A Supreme Court hearing into the multi-million dollar liquidation of a Griffith winery will have its final hearing on Tuesday, 17 October, after the liquidator’s lawyer indicated the mysterious matter was close to being resolved.
Hanwood-based Sans Pareil Estate, owned by 29-year-old Aaron Salvestrin, went into liquidation in October 2022. The winery allegedly owes the Australian Tax Office (ATO) just over $32 million and hundreds of thousands of dollars to a string of (mostly small business) creditors in Griffith and other regional towns.
Region’s exclusive investigation revealed the liquidator, insolvency firm Chifley Advisory, initiated Supreme Court proceedings to recover money from the winery. But two previous attempts at a hearing have failed to get off the ground.
The first was cancelled due to a random courtroom flooding event. The second ended abruptly when Mr Salvestrin’s lawyer announced he wanted to cease representing him and the liquidator’s lawyer didn’t show up.
On Monday, a lawyer introducing himself as Mr Short presented at the courtroom as the legal representative for the liquidator.
“Mr Short, there was no appearance on the last occasion. What do you think may happen today?” Judge Ashley Black asked him.
“I might commence by passing on the apologies for Mr Martin who is counsel brief [lawyer] for the plaintiff [the liquidator]. I understand there was a diary administrative error there,” Mr Short said.
“To answer your honour’s question, I’m seeking to have the matter withstood [scheduled] for final hearing. My instructions are there’s no defence filed … the estimate I have been given is two hours [to resolve the matter].”
The judge and Mr Short agreed to reschedule the matter for a final hearing on Tuesday, 17 October.
No lawyer for Mr Salvestrin was present at Monday’s court hearing.
At the previous hearing on 25 September, Mr Salvestrin’s lawyer, Ben Horne of Aqua Law, announced he wanted to cease representing the 29-year-old Hanwood man.
“My client has failed to comply with Your Honour’s orders, and additionally, there are financial reasons which mean that we can no longer continue to act towards the defendant,” he told the court.
The judge has denied Region’s formal media application to access any court documents filed in the past three months, so the specifics of the case remain shrouded in mystery.
The hearing was in the civil jurisdiction, meaning it related to property or money and was not a criminal matter. No police charges have been laid against Mr Salvestrin or anyone else regarding the liquidation of Sans Pareil Estate.
The winery’s sudden collapse has been a hot topic of discussion in Griffith ever since Region revealed a McLaren P1 Supercar signed by Formula One star Daniel Ricciardo was sold for $1.475 million as part of the liquidation process. Some 29 other vehicles were listed in Chifley Advisory’s January report to creditors as being assets of the winery at some point during its operation, including a $385,000 Mercedes Benz Actros truck, a $137,000 Mercedes Benz GLE53, two Volkswagen Tiguans, a Volkswagen Amarok and three Mitsubishi Outlanders.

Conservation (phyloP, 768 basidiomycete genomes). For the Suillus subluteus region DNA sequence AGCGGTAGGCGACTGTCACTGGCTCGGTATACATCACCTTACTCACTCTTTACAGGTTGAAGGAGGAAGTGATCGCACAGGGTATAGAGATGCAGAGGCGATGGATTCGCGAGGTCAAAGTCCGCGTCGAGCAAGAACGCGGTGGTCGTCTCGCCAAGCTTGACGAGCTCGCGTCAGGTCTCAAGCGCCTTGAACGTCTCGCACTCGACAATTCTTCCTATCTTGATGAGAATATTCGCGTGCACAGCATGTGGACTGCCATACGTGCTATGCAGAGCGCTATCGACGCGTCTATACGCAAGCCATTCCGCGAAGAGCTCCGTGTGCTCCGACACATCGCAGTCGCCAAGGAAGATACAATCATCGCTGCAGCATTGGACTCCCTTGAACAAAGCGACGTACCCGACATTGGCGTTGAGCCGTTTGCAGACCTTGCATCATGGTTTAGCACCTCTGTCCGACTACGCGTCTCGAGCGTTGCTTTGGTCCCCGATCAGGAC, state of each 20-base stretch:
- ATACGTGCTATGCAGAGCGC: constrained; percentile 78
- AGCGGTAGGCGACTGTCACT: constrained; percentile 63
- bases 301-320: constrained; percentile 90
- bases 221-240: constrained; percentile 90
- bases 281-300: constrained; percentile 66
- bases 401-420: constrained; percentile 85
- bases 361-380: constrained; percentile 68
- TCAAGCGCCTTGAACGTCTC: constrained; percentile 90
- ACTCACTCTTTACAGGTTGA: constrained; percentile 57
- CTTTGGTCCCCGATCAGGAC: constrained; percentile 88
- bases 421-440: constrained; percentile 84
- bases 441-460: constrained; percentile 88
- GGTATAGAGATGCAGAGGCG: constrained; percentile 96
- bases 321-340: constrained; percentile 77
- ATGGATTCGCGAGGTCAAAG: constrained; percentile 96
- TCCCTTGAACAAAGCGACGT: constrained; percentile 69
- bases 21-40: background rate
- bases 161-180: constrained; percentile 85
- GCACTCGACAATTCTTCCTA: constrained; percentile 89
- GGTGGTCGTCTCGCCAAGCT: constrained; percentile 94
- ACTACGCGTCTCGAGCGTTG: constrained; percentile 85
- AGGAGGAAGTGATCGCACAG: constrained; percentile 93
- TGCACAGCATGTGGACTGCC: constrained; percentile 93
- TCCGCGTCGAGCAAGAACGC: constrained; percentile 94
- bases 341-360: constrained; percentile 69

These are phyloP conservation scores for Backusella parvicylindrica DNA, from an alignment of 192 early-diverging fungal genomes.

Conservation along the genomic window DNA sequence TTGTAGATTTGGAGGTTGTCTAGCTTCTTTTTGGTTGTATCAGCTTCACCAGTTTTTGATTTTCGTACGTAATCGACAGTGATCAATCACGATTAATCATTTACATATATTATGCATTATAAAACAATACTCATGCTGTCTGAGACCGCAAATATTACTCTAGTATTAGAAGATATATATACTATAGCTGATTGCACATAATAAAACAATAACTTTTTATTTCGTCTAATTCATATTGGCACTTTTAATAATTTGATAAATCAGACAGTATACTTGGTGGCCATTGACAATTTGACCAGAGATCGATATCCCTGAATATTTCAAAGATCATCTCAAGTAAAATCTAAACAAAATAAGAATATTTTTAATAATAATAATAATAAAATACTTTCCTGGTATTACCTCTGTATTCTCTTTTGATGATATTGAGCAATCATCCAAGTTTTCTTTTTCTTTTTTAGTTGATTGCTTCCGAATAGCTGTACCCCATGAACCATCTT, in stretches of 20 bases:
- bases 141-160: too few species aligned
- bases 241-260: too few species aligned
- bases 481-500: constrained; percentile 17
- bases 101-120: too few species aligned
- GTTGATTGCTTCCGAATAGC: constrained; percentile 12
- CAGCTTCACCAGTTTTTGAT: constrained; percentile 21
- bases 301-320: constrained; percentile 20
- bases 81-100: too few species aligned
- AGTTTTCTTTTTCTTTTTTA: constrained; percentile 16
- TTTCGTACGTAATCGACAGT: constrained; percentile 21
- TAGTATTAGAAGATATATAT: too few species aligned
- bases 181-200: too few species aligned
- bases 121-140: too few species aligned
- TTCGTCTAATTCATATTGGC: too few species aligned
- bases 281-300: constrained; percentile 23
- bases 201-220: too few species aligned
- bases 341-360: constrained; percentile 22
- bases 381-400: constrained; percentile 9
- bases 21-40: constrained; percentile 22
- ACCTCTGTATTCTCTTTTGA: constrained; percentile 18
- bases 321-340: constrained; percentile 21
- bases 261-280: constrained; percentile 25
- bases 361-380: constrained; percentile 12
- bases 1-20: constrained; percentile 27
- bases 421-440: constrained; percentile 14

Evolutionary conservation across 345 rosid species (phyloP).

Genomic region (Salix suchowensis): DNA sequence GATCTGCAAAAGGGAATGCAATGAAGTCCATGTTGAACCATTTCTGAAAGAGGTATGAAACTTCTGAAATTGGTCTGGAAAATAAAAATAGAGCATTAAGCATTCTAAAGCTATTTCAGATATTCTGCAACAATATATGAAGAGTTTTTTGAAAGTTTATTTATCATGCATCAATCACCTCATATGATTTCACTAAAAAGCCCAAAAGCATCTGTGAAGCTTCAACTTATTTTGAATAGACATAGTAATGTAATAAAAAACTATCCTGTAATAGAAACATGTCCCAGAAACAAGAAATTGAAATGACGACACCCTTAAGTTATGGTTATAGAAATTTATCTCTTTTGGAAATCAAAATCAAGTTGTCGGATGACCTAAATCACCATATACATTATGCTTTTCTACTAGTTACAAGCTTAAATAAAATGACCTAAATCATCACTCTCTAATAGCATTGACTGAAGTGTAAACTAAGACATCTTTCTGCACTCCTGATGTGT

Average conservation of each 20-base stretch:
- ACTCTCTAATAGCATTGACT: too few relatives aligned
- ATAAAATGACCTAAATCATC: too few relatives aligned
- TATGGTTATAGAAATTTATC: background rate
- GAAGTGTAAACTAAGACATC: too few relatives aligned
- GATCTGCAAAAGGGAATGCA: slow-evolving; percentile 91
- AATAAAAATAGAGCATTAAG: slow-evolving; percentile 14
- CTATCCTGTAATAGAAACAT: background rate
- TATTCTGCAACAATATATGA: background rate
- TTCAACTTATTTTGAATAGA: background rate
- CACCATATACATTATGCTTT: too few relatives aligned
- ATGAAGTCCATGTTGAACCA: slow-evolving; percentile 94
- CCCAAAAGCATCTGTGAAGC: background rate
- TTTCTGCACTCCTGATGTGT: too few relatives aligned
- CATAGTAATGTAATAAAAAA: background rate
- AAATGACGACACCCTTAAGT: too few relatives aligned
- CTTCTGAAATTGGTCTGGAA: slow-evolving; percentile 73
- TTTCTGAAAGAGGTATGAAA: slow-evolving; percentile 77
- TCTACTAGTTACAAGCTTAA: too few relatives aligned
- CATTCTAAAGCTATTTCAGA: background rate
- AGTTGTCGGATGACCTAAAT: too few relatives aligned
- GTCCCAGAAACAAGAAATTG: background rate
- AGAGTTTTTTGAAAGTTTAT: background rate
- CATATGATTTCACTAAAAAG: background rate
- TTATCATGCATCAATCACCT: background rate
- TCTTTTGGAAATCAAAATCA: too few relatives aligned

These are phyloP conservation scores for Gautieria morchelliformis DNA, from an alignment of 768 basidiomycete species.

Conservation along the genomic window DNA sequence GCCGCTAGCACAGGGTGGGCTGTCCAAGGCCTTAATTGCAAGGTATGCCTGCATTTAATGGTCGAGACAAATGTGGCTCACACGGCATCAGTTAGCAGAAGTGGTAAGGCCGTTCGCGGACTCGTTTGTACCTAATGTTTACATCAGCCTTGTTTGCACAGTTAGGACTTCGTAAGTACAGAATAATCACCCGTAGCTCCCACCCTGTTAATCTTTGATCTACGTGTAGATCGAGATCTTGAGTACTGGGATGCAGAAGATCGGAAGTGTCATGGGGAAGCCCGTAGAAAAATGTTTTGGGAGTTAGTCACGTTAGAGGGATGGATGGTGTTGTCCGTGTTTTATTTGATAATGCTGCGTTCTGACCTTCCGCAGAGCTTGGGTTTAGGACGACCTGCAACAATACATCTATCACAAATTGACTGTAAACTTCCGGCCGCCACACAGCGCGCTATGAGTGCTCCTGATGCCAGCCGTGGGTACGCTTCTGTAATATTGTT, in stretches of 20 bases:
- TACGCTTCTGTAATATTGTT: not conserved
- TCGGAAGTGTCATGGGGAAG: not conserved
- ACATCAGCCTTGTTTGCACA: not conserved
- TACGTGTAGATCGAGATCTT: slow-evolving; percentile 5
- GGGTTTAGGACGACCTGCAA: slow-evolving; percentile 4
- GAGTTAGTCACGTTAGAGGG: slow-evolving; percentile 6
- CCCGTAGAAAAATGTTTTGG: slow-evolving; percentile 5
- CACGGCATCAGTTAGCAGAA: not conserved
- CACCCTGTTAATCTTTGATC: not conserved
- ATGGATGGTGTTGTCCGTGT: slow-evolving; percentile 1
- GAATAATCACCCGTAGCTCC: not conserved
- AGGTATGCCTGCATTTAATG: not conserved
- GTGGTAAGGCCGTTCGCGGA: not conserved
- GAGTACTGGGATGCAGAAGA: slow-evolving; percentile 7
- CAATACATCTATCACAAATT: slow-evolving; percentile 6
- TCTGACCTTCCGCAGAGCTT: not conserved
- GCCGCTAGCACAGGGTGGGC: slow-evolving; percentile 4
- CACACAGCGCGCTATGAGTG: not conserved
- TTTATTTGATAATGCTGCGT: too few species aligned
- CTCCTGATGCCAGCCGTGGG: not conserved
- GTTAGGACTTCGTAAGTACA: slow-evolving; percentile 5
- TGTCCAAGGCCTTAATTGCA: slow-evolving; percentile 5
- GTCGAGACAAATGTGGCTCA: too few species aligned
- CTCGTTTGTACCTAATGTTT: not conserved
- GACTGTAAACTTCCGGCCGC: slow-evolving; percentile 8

According to one court document seen by Region, the ATO has claimed Sans Pareil Estate lodged fake business activity statements (BAS) to the ATO and made “inflated and fictitious claims” for GST refunds in respect of GST payments, which it never made between July 2020 and September 2022.
A BAS is a form registered businesses must submit to the ATO reporting their tax obligations. When lodging a BAS, companies can claim a refund on GST for goods purchased for export overseas because the 10 per cent tax only applies to items consumed within Australia.
Sans Pareil Estate allegedly received GST refund payments of $17,161,679 more than it should have.
As of February 2023, the winery was alleged to owe the ATO $32,604,461, including penalties and interest.
In 2022, the ATO teamed up with the Australian Federal Police (AFP) to launch Operation Protego, a joint ongoing investigation into suspicious GST refunds claimed by businesses. Both organisations were tight-lipped when Region asked them whether Sans Pareil Estate is being looked at as part of this operation.
“The AFP has no comment,” an AFP spokesperson said.
An ATO spokesperson said: “The ATO cannot comment on the tax affairs of any individual or entity due to our obligations of confidentiality under the law.”
Mr Salvestrin launched Sans Pareil Estate in 2018. The name is a French term meaning “without equal”. The company sold everything from bulk wine to black-label reds and received positive reviews for its flagship product – a 2018 shiraz named Monumental.